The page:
Maybe you’ve seen the screen grab before: out of a mountain of garbage appears Slavoj Žižek, white foamy spittle collecting in the corners of his mouth, gesticulating wildly among the instant-noodle packages, guffawing at what the non-galaxy-brained population might call “porn.” Wait, I skipped to the good part. OK, instead: out walking in Tompkins Square Park, the filmmaker Astra Taylor tells Avital Ronell that she’s trying to make a film about philosophy, and this task will be hard, since philosophy is made with words and films with pictures. Out of this challenge—how to visually represent philosophic thought?—the structure emerges: eight public intellectuals, 10 minutes per intellectual, in an environment of their choosing, to philosophize on their chosen topic.
We could start thinking about Examined Life (2008) by delineating everything that it is not. It is not a satisfactory introduction to the bodies of work of any of the intellectuals featured, given its time constraint. It is not a suite of conventional interviews in Louis XIV wingback chairs, shot with a large aperture, with the frame cut off at the speaker's nipples. And now it is no longer recent—the majority of the thinkers featured aren’t very fashionable these days. The film’s singular intervention then (and the reason to watch it now) is the collision of intellectuals with environments that they think deeply about.
Which begs the question: what is a public intellectual? Is it Judith Butler performing as the intellectual in public, swaggering around the Mission in San Francisco, fingertips pressed together, looking essentially, ontologically nonbinary? Well, yes, maybe. But to be a modern philosopher is also to turn inward, to read and write locked away in your elite university corner office that smells like old soap and someone else’s farts. To perform philosophy is often about closing the door on the “real world” in order to really access it. Yet by some strange turn of events, these thinkers have created celebrity out of their philosophies. Some of the intellectuals are more public than others, which is funny to watch. Cornel West gets flagged down for a handshake outside Union Square by a blonde woman while people swat away Peter Singer on Fifth Avenue as he holds court on applied ethics in front of the Versace store.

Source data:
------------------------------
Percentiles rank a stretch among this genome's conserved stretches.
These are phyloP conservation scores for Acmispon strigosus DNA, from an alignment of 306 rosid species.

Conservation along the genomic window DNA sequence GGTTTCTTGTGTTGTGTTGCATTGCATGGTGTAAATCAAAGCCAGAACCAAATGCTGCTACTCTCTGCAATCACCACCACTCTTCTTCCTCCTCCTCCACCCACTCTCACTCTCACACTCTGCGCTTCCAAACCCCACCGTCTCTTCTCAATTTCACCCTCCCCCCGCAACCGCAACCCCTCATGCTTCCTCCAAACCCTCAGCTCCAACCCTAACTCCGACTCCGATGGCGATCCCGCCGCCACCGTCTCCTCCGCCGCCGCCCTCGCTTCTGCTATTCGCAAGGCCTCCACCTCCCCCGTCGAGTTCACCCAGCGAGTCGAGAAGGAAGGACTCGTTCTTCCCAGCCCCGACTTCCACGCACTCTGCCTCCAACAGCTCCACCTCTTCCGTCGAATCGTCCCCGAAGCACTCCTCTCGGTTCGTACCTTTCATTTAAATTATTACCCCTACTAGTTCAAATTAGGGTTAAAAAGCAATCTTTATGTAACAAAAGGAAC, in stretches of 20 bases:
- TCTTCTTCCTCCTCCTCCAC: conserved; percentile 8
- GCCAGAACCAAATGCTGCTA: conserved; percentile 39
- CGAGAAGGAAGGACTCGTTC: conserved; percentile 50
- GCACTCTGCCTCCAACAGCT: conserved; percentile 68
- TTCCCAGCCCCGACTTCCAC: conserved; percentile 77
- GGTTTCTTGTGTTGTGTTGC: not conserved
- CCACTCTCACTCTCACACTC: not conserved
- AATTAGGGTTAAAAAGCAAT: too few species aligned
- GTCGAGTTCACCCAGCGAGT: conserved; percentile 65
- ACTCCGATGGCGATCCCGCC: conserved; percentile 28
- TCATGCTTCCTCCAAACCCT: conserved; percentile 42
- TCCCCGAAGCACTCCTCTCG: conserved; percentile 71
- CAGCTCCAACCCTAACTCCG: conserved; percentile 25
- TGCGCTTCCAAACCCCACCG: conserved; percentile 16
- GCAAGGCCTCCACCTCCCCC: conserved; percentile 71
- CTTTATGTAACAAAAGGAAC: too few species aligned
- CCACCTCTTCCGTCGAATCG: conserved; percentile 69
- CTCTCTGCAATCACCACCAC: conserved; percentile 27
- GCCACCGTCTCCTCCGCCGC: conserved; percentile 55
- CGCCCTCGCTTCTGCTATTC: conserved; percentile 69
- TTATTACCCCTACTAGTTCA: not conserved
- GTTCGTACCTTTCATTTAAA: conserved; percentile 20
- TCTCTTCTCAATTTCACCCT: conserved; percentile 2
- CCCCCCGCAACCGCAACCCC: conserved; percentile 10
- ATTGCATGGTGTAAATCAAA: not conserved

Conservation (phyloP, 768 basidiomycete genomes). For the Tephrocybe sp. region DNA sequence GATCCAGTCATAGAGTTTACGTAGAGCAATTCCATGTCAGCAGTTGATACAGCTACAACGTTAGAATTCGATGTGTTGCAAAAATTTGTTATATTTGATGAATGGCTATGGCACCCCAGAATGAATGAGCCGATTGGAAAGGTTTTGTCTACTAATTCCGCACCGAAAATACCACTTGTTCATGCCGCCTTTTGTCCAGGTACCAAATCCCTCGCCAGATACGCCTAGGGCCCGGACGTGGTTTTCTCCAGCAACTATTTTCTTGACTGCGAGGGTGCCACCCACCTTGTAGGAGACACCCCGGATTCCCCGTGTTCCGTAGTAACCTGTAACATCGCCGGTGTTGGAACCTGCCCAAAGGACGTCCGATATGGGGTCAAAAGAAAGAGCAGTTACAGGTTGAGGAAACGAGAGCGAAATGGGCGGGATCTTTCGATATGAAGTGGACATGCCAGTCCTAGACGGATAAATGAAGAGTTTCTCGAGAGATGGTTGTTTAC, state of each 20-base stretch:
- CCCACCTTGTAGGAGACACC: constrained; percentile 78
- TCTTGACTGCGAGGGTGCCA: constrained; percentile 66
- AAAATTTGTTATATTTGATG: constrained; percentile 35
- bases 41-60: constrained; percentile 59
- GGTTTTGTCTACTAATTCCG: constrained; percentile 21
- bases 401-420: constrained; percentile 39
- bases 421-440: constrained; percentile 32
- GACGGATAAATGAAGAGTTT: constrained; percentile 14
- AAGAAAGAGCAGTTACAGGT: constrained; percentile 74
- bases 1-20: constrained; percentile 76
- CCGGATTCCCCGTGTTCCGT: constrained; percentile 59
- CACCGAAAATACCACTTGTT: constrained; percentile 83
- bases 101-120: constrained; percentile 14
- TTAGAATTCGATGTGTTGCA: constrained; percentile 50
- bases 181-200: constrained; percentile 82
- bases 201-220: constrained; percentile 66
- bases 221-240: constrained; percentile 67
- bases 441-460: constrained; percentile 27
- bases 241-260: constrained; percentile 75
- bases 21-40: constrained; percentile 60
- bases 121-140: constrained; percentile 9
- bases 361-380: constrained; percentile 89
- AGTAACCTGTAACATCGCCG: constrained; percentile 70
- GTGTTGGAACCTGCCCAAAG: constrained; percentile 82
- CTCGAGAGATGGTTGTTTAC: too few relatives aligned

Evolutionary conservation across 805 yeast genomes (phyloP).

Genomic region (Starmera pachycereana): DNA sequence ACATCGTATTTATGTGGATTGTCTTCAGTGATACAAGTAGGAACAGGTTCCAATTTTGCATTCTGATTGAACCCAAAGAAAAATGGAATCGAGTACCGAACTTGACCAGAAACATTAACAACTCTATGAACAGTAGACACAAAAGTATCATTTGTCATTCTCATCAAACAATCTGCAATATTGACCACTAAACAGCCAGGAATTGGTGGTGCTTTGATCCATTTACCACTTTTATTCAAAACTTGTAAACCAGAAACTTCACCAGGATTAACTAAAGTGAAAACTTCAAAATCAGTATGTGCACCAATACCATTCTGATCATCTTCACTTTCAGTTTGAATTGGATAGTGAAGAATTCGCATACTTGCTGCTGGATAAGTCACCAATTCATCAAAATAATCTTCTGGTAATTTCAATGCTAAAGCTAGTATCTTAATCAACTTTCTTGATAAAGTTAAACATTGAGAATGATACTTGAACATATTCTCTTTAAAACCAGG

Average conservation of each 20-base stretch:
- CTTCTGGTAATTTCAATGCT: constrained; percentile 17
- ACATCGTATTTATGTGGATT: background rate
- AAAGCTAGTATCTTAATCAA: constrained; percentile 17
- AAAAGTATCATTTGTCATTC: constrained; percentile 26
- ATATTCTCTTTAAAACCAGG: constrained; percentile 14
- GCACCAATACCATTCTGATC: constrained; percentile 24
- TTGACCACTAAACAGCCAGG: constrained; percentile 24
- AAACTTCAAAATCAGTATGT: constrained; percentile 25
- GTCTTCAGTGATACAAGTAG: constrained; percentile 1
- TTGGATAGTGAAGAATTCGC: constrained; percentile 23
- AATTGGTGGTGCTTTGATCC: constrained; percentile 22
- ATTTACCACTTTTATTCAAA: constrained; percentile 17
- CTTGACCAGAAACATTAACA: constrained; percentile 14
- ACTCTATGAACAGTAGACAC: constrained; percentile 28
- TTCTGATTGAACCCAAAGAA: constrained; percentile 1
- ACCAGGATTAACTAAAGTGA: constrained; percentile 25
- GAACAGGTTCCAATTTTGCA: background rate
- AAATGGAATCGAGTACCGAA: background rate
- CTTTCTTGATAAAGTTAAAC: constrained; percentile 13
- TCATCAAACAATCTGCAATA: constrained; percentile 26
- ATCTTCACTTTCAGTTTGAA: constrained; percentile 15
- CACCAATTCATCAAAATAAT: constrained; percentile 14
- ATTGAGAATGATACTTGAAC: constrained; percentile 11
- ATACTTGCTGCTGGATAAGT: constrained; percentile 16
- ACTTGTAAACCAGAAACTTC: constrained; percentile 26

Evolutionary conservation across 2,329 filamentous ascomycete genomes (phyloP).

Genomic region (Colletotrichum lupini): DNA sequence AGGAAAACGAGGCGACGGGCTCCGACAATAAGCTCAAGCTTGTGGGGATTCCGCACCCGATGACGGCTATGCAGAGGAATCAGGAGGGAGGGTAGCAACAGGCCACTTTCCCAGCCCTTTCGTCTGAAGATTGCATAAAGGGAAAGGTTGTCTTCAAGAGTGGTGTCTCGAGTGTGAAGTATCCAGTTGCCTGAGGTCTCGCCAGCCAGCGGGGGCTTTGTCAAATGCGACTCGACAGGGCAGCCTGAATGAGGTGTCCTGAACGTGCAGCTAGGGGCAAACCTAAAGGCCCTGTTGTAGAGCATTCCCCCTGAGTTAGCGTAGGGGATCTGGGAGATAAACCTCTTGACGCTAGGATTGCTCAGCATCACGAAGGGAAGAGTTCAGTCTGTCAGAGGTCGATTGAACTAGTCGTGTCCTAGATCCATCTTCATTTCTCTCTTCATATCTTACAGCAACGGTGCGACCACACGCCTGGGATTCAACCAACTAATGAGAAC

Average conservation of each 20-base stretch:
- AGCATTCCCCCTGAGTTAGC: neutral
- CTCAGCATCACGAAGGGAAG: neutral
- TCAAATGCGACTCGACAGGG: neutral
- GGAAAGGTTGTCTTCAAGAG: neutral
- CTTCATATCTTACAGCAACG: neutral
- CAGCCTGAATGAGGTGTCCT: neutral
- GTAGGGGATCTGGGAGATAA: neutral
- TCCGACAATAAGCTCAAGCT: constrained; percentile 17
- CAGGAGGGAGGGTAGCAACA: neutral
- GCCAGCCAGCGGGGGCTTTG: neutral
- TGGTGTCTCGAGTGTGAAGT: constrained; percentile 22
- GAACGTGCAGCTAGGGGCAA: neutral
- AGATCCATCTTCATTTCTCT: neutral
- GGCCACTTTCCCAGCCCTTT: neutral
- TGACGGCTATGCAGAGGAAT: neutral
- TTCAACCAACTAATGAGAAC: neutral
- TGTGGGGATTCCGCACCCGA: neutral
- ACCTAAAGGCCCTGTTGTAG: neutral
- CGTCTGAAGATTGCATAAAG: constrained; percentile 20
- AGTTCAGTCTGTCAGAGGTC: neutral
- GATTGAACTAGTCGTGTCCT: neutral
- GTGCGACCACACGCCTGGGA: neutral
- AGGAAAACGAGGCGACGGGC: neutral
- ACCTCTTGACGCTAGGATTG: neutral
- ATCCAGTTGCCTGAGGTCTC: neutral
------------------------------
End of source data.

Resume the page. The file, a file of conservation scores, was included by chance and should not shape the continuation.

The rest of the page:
We (the public) have, in all likelihood, not read the work that made the careers of these intellectuals. But it doesn’t really matter. And in Examined Lives, it shows; we see the public picking their noses in the periphery for the entire 88 minutes. At their most forgiving, the intellectual will simply sidestep the public to continue their lecture. On the other end of the spectrum, West raises his finger from his cab ride and points to the unknowing public on the other side of the window—The “people walking the streets of New York in crowds with no intellectual interrogation at all” don’t know what it means to be “intensely alive,” he says. Why not? Uh, they’ve never read Moby-Dick. But Avital (in academic circles, she's known by her first name only, “like Plato or Cher,” per Andrea Long Chu) warns us against the artificial construction of meaning. OK, fine. Examined Lives against meaning: Avital’s chrome-blue toenails peeking out of her sensible footwear on the worn asphalt, Singer’s wispy white hair dissolving into the Midtown sky, Martha Nussbaum’s color coordination, Žižek’s trilled r’s, bluish sweat on West’s forehead—actually, everyone’s sweat, glittering brilliantly in low-resolution.
Examined Life screens Sunday afternoon, November 26, at Metrograph on 35mm as part of the series “Zeitgeist Films at 35.”